Tuesday, March 29, 2016

NoQS SUCCESS: Karen McManus: How I Got My Agent

As a long-time contest junkie, one of my favorite parts is hearing the success stories (after all, contests are fun, but at the end of the day, that's why we do this). I'm thrilled to be able to share with you this success story from last year's Nightmare on Query Street contest.

Karen McManus: How I Got My Agent

I was one of those kids who wrote constantly. By middle school, I had an entire library of books I’d written and (badly) illustrated. But once I started the college-career-family trajectory, I let my interest in writing slide.

A few years ago I started reading YA books and was inspired to try my hand at writing again. I spent months writing at night and on weekends, and for the first time since my childhood, I finished a book.

Not a GOOD book, though.

It was a classic first effort that should have been trunked as a learning experience. In late 2014 I didn’t have critique partners or beta readers. Nobody except my sister and a friend had read ever my book. While it had some characters I still love, it also had gaping plot holes, pacing problems, and so much first-chapter exposition that my MC sounded like a tour guide. Plus it was dystopian-themed, which had been off-trend for years.

But I didn’t know any of that. I attempted my first query, which was basically plot teasers and adverbs strung together with clich├ęs like “she doesn’t fit the mold.” Which mold? Who knows. I didn’t specify.

Not surprisingly, my inbox was a mixture of crickets and form rejections.

A breakthrough came when I joined Twitter in spring 2015 and met other writers. I found my first critique partner, who became my writing soul sister. I learned the market and studied writing as a craft, reworking both my query and my novel. I gave PitMad a try. I participated in a YA first-page critique party and met another amazingly talented CP. But while I finally managed to eke out a few agent requests, I realized my first manuscript was fundamentally flawed and put it aside.

(I did enter that MS into the 2015 PitchWars as sort of a Hail Mary, hoping one of the mentors I applied to might help me fix it. They all quite rightly turned me down.)

I wrote another book, a YA contemporary fantasy my CPs praised, and started querying in the fall. I had a better request-to-rejection ratio than my first manuscript, but still heard “just not for me” plenty of times. Then in October I entered Nightmare on Query Street (NoQS), a contest run by Michelle Hauck and Michael Anthony, and was chosen for Michael’s team. That was a huge confidence booster that came with bonus helpful mentoring.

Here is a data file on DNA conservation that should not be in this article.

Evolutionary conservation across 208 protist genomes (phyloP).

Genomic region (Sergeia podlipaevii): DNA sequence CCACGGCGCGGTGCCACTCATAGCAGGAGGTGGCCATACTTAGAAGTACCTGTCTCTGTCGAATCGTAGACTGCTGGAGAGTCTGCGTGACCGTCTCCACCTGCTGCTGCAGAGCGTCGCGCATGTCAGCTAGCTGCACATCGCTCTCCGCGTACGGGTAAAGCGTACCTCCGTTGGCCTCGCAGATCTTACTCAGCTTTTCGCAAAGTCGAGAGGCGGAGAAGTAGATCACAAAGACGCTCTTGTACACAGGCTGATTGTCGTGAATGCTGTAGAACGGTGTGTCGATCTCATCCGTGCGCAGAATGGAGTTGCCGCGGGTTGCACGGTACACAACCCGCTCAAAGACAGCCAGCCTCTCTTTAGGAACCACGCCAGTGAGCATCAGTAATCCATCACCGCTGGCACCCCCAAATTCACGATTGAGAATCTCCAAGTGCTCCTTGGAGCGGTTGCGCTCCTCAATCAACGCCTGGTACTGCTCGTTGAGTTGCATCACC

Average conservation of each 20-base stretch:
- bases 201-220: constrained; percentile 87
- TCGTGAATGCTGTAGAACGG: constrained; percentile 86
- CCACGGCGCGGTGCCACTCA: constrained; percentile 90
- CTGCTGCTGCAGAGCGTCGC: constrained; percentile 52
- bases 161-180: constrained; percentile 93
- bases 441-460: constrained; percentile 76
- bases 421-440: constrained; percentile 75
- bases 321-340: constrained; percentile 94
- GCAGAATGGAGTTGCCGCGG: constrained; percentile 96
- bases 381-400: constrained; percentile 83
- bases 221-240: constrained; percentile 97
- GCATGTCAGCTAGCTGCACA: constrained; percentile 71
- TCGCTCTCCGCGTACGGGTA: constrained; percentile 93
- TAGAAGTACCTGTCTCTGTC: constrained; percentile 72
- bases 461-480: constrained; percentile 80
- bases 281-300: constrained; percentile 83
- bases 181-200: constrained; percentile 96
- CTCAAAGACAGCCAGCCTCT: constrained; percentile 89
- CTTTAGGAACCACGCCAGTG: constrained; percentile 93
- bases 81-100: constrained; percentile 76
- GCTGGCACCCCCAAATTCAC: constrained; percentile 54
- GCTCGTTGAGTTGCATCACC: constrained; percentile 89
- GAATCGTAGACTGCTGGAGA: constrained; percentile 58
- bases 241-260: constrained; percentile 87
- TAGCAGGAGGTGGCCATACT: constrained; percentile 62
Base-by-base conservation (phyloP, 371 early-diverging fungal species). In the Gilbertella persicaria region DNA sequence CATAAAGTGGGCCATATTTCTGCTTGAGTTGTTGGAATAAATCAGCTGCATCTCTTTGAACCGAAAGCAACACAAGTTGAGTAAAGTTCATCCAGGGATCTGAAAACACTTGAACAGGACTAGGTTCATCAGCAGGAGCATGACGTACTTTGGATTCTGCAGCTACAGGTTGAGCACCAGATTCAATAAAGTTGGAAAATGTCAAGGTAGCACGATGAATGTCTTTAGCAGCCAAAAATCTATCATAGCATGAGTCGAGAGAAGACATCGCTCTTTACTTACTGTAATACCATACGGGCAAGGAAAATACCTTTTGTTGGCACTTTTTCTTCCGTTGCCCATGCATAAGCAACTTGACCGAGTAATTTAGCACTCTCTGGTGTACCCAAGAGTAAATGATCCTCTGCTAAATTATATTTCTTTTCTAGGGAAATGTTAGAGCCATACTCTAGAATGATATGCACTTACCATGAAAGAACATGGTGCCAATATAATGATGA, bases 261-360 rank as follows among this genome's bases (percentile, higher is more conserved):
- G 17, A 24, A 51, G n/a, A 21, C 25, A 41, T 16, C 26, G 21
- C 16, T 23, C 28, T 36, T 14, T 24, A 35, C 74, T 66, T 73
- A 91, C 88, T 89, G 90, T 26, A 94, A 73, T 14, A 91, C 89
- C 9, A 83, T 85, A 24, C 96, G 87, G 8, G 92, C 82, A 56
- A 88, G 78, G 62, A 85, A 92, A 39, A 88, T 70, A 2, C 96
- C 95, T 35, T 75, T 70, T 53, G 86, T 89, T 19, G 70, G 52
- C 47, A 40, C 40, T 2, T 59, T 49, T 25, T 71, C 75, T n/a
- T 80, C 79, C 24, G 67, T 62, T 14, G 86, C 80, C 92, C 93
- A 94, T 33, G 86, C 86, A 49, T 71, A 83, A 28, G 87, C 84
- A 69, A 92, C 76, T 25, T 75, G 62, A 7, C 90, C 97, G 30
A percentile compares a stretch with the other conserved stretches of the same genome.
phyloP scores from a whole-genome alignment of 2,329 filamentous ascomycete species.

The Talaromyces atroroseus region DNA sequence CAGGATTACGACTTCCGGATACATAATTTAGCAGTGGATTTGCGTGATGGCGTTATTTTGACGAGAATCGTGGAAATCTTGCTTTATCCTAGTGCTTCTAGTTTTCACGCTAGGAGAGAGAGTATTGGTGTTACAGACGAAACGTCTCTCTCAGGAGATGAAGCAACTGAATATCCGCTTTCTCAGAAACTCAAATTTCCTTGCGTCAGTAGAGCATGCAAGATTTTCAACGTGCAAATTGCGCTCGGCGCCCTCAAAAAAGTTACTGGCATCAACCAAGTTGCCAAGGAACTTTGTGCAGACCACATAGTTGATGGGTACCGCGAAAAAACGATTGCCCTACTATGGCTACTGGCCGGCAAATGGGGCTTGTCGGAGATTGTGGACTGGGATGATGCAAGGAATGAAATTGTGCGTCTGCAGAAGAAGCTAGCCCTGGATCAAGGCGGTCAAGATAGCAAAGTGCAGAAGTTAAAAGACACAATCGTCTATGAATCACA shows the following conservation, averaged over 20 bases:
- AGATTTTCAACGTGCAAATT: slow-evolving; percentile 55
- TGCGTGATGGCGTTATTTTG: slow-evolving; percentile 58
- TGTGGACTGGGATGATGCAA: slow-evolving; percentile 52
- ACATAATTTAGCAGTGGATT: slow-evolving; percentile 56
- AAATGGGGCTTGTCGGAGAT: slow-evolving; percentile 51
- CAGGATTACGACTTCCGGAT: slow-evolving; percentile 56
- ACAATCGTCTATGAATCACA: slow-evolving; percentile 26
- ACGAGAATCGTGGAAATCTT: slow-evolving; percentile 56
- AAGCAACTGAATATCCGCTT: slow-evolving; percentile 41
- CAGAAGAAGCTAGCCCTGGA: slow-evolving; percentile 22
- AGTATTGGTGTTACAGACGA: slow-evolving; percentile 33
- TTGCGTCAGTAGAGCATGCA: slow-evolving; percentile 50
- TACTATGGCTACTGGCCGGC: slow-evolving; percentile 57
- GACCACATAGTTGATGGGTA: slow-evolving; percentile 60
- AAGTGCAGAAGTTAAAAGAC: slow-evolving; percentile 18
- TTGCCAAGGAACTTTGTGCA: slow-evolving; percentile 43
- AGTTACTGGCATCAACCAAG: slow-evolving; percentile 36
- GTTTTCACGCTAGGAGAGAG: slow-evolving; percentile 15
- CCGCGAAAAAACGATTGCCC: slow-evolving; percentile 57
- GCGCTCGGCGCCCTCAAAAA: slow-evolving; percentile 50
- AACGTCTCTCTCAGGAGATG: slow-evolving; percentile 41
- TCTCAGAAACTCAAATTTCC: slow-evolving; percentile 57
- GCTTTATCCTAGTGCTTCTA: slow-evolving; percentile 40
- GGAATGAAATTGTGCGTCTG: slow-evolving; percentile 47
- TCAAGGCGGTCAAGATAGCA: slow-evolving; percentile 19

I received three contest requests, but I’d also gotten a couple passes on querying fulls. Things were moving slowly—one step forward, one step back.

Meanwhile, back in September, I’d been inspired with an idea for a third book, a YA contemporary mystery. I wrote it madly in every spare minute—the characters completely took over my brain—and finished a draft in two months. My CPs thought it was The Book, but I wasn’t sure. I put it away for a few weeks, and when I came back to it I saw clearly what plot threads had to be reworked.

I’d met some amazing beta readers during NoQS, and they helped me revise more intensively than I ever had before. I took every opportunity I could find for additional feedback, searching for common issues that tripped readers up and trying to fix them. It was a complete 180 from my early days of writing in a vacuum.

In January 2016 I was ready to jump back into the querying trenches. I’d gotten a subscription to Publishers Marketplace, and had carefully researched agents I thought would be a good fit for my book and the career I wanted to have. I kept getting drawn to Rosemary Stimola’s website, admiring her list and the editors she’d worked with. So one Friday afternoon, I took a deep breath and submitted a query via her online form.

She requested the full three hours later. I’ll let you imagine the unprofessional flailing about that followed.

I sent my manuscript and settled in for a long wait, submitting a few more queries and getting additional requests. I also drove myself crazy looking at QueryTracker statistics and preparing for what felt like inevitable disappointment. But when Rosemary emailed a week and a half later, she wanted to set up a time to talk.

Flailing. Unprofessional. Lots of it, again.